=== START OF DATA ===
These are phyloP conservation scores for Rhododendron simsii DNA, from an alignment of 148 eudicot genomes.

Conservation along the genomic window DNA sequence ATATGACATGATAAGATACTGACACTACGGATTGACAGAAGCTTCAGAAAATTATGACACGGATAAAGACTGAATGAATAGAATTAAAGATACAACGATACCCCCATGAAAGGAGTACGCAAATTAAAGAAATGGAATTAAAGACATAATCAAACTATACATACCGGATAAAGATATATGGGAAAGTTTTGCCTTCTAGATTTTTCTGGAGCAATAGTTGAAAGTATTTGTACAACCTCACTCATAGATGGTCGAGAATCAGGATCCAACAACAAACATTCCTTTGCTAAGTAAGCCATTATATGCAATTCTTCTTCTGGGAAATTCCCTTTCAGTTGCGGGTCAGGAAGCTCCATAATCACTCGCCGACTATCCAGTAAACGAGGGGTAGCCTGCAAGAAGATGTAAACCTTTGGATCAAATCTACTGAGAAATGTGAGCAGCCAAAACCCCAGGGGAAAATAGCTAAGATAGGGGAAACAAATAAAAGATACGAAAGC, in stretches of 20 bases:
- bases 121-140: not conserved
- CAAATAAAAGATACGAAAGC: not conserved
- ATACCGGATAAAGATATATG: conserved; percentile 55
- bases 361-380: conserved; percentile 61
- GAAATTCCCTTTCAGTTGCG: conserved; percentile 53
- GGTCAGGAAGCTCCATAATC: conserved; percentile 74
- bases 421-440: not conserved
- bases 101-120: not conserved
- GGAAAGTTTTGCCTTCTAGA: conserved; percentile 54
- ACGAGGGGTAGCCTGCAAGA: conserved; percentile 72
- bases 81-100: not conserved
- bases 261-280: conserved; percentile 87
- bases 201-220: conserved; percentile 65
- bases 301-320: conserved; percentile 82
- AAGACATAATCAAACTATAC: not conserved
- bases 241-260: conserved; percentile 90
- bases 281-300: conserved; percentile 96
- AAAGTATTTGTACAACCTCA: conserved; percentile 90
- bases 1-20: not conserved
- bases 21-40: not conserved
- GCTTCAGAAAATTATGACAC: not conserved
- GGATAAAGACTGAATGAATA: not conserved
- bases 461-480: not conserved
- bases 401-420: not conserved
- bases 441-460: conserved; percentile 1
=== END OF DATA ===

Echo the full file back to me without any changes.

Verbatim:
These are phyloP conservation scores for Rhododendron simsii DNA, from an alignment of 148 eudicot genomes.

Conservation along the genomic window DNA sequence ATATGACATGATAAGATACTGACACTACGGATTGACAGAAGCTTCAGAAAATTATGACACGGATAAAGACTGAATGAATAGAATTAAAGATACAACGATACCCCCATGAAAGGAGTACGCAAATTAAAGAAATGGAATTAAAGACATAATCAAACTATACATACCGGATAAAGATATATGGGAAAGTTTTGCCTTCTAGATTTTTCTGGAGCAATAGTTGAAAGTATTTGTACAACCTCACTCATAGATGGTCGAGAATCAGGATCCAACAACAAACATTCCTTTGCTAAGTAAGCCATTATATGCAATTCTTCTTCTGGGAAATTCCCTTTCAGTTGCGGGTCAGGAAGCTCCATAATCACTCGCCGACTATCCAGTAAACGAGGGGTAGCCTGCAAGAAGATGTAAACCTTTGGATCAAATCTACTGAGAAATGTGAGCAGCCAAAACCCCAGGGGAAAATAGCTAAGATAGGGGAAACAAATAAAAGATACGAAAGC, in stretches of 20 bases:
- bases 121-140: not conserved
- CAAATAAAAGATACGAAAGC: not conserved
- ATACCGGATAAAGATATATG: conserved; percentile 55
- bases 361-380: conserved; percentile 61
- GAAATTCCCTTTCAGTTGCG: conserved; percentile 53
- GGTCAGGAAGCTCCATAATC: conserved; percentile 74
- bases 421-440: not conserved
- bases 101-120: not conserved
- GGAAAGTTTTGCCTTCTAGA: conserved; percentile 54
- ACGAGGGGTAGCCTGCAAGA: conserved; percentile 72
- bases 81-100: not conserved
- bases 261-280: conserved; percentile 87
- bases 201-220: conserved; percentile 65
- bases 301-320: conserved; percentile 82
- AAGACATAATCAAACTATAC: not conserved
- bases 241-260: conserved; percentile 90
- bases 281-300: conserved; percentile 96
- AAAGTATTTGTACAACCTCA: conserved; percentile 90
- bases 1-20: not conserved
- bases 21-40: not conserved
- GCTTCAGAAAATTATGACAC: not conserved
- GGATAAAGACTGAATGAATA: not conserved
- bases 461-480: not conserved
- bases 401-420: not conserved
- bases 441-460: conserved; percentile 1